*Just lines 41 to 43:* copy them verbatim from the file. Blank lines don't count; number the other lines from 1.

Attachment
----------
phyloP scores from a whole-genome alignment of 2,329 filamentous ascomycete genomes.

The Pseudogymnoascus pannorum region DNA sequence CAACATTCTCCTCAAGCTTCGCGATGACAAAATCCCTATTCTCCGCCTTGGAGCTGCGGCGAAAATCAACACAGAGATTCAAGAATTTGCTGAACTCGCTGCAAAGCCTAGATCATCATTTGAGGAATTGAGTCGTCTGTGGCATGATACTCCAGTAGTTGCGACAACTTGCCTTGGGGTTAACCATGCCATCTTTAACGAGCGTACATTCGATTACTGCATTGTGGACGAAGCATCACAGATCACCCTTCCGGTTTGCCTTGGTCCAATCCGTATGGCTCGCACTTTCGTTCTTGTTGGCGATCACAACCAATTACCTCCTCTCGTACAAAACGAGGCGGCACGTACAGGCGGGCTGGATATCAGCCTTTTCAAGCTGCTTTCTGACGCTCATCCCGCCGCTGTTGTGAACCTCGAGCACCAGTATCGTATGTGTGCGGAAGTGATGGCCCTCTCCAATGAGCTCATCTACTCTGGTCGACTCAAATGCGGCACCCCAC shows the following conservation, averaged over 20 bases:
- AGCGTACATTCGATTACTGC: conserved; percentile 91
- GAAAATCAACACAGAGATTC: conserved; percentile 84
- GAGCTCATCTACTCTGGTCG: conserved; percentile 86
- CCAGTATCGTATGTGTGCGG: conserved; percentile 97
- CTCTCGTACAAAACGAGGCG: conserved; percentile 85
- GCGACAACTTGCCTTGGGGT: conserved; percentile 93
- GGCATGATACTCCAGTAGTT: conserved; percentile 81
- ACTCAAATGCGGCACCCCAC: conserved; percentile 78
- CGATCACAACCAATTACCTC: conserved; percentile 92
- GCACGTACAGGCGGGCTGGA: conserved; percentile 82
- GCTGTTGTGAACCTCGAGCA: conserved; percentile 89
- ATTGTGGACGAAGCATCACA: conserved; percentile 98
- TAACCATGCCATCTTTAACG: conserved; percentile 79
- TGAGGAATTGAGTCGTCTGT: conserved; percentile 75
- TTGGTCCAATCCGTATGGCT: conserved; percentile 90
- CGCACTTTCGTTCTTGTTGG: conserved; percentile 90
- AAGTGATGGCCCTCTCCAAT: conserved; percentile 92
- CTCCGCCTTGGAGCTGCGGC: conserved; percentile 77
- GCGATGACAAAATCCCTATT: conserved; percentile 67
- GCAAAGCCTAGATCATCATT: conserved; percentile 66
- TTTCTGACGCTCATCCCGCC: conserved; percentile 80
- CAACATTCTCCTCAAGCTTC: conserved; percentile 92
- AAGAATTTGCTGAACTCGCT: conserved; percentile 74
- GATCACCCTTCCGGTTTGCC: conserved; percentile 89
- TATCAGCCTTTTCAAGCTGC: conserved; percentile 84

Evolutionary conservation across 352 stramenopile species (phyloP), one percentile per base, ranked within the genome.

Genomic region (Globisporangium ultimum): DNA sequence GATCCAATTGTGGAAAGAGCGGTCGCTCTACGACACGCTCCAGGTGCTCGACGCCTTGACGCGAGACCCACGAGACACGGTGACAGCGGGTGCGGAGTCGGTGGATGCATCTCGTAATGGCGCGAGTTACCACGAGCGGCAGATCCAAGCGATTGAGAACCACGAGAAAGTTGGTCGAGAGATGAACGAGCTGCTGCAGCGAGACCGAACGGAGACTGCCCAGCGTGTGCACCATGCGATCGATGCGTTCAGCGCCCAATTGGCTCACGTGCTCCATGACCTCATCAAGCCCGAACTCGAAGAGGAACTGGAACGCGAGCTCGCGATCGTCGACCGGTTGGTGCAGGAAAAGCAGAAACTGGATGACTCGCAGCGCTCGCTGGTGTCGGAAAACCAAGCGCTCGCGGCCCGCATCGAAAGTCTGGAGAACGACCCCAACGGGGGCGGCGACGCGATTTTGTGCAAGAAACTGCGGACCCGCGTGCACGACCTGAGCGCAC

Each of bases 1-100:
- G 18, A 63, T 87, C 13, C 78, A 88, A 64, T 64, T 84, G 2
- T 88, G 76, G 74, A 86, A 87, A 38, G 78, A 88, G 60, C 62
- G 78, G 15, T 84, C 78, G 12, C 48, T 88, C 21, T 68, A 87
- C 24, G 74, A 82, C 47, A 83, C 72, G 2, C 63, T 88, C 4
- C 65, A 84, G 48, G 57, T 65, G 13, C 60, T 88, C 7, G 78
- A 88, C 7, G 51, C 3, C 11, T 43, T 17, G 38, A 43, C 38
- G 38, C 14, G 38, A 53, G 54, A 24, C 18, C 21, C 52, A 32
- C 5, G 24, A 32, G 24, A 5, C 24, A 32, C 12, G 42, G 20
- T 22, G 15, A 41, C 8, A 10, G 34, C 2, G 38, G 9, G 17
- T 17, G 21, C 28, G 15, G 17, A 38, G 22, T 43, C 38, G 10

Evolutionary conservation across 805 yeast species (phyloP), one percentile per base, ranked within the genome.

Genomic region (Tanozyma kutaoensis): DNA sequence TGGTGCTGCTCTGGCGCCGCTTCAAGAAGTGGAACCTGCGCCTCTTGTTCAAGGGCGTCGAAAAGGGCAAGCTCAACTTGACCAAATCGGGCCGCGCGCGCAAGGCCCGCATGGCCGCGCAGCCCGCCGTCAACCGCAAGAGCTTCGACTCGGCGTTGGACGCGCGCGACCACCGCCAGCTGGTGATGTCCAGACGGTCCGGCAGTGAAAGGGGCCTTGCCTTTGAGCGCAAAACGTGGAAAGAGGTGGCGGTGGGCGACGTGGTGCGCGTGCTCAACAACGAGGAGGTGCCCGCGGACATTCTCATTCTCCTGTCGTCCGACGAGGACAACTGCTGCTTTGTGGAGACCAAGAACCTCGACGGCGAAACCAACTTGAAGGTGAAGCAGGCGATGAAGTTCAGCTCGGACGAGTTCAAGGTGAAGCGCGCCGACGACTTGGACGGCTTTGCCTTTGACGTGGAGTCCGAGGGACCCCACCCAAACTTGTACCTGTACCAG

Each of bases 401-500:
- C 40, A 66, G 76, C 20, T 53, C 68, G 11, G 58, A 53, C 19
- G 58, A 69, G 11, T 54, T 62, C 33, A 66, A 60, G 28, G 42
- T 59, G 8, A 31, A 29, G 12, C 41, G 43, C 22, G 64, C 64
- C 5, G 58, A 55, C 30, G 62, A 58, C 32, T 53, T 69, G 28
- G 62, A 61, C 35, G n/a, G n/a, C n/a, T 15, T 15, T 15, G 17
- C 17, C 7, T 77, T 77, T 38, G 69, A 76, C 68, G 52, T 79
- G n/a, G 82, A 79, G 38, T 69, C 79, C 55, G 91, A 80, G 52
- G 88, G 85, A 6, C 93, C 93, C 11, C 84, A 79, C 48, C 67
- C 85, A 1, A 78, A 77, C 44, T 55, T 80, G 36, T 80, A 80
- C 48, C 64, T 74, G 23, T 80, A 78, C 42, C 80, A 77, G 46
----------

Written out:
Evolutionary conservation across 805 yeast species (phyloP), one percentile per base, ranked within the genome.

Genomic region (Tanozyma kutaoensis): DNA sequence TGGTGCTGCTCTGGCGCCGCTTCAAGAAGTGGAACCTGCGCCTCTTGTTCAAGGGCGTCGAAAAGGGCAAGCTCAACTTGACCAAATCGGGCCGCGCGCGCAAGGCCCGCATGGCCGCGCAGCCCGCCGTCAACCGCAAGAGCTTCGACTCGGCGTTGGACGCGCGCGACCACCGCCAGCTGGTGATGTCCAGACGGTCCGGCAGTGAAAGGGGCCTTGCCTTTGAGCGCAAAACGTGGAAAGAGGTGGCGGTGGGCGACGTGGTGCGCGTGCTCAACAACGAGGAGGTGCCCGCGGACATTCTCATTCTCCTGTCGTCCGACGAGGACAACTGCTGCTTTGTGGAGACCAAGAACCTCGACGGCGAAACCAACTTGAAGGTGAAGCAGGCGATGAAGTTCAGCTCGGACGAGTTCAAGGTGAAGCGCGCCGACGACTTGGACGGCTTTGCCTTTGACGTGGAGTCCGAGGGACCCCACCCAAACTTGTACCTGTACCAG

Each of bases 401-500: